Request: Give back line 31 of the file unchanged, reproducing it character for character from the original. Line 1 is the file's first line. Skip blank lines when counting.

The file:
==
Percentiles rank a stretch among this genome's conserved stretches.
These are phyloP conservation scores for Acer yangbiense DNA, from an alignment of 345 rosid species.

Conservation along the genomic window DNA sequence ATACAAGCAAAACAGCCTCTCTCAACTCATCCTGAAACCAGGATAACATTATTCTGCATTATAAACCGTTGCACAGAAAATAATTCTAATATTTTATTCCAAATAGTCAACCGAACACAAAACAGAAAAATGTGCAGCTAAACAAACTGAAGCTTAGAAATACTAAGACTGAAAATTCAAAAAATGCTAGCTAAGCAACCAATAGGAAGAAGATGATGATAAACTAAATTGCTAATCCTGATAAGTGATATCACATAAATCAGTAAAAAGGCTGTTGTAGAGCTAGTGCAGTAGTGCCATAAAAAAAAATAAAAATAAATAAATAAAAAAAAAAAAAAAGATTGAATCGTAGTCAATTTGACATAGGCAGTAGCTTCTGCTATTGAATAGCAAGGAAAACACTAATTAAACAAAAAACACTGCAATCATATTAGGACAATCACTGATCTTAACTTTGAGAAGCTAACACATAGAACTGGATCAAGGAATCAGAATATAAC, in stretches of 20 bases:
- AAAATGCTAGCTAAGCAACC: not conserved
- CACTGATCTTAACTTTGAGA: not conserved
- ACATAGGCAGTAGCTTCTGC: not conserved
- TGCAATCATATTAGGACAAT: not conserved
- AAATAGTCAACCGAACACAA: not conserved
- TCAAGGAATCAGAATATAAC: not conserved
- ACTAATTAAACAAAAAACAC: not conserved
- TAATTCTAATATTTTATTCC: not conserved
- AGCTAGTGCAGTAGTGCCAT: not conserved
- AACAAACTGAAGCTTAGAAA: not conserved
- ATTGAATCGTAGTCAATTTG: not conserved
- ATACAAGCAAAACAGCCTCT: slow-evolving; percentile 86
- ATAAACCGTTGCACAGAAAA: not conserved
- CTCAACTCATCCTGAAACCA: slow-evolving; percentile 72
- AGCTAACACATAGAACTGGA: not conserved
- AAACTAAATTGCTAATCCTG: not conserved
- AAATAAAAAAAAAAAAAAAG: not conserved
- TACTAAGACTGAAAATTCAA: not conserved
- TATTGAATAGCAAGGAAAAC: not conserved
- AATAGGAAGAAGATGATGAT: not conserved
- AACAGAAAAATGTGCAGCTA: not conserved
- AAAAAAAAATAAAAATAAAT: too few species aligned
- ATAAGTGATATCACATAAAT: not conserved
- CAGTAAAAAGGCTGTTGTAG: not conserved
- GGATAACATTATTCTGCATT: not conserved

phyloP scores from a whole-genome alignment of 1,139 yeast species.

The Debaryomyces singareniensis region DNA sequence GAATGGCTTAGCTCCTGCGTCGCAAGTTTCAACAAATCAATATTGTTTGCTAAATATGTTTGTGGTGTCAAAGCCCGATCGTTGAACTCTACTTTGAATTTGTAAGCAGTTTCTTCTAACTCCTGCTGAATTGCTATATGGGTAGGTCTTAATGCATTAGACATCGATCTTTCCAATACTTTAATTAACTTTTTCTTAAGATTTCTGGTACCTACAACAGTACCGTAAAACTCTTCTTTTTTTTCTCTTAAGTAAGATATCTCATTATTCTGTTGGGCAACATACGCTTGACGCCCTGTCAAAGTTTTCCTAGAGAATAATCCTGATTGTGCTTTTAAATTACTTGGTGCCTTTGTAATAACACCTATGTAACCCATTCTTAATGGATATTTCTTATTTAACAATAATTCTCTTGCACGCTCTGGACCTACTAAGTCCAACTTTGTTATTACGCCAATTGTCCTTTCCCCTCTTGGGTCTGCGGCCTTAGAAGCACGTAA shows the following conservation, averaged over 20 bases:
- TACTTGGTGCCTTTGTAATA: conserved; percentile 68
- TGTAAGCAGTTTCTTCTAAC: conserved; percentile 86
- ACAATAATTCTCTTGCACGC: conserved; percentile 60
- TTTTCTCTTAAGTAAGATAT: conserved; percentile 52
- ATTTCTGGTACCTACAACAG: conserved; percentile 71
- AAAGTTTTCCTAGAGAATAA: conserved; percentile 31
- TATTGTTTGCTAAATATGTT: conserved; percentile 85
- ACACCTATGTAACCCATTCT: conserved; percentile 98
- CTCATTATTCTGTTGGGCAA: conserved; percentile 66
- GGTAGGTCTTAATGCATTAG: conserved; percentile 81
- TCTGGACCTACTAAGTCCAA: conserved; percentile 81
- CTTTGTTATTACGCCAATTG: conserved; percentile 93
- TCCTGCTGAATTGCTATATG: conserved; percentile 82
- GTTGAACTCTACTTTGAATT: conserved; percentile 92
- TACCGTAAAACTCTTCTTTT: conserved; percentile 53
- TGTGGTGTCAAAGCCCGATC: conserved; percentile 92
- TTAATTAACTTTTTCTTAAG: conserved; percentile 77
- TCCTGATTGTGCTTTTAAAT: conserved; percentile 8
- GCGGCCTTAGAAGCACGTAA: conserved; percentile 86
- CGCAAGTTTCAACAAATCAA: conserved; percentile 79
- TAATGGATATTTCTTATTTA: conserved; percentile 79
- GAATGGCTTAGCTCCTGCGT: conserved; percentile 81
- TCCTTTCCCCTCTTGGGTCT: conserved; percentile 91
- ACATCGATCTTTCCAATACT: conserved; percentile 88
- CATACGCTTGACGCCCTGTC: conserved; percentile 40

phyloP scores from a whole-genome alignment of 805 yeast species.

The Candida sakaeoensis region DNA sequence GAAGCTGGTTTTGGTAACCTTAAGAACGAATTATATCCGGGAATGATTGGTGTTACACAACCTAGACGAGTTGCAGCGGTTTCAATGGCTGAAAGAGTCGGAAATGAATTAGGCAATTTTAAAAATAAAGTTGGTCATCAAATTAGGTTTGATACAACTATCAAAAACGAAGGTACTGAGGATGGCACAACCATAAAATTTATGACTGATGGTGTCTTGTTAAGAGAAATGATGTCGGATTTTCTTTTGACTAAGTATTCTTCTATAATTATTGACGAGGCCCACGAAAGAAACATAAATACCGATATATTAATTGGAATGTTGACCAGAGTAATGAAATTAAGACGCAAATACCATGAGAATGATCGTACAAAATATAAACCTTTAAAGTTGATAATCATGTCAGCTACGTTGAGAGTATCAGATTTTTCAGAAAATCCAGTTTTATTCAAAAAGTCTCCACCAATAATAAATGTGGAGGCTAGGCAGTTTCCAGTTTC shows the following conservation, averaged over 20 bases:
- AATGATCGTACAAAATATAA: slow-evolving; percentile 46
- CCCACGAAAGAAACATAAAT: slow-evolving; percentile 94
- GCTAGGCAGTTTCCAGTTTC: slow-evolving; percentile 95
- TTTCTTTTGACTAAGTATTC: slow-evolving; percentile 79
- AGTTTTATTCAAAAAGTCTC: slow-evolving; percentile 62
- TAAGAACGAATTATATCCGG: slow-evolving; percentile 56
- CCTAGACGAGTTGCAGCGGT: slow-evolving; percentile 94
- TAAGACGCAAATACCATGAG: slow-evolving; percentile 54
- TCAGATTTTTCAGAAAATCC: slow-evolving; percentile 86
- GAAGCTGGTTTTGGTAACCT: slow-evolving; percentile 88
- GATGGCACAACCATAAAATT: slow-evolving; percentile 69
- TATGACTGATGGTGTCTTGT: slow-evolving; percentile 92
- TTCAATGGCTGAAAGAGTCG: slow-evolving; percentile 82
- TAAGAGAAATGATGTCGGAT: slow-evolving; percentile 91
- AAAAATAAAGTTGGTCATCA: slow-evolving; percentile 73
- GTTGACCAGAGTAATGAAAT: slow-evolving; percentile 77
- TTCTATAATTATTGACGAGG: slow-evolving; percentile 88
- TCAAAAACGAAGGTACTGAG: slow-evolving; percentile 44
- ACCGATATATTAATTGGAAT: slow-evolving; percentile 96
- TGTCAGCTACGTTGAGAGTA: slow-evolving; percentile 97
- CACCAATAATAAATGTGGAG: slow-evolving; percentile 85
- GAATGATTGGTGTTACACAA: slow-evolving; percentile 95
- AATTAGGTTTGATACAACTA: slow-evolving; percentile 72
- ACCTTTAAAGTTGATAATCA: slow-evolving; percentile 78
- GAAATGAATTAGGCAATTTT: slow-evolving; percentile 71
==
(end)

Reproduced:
- TACTTGGTGCCTTTGTAATA: conserved; percentile 68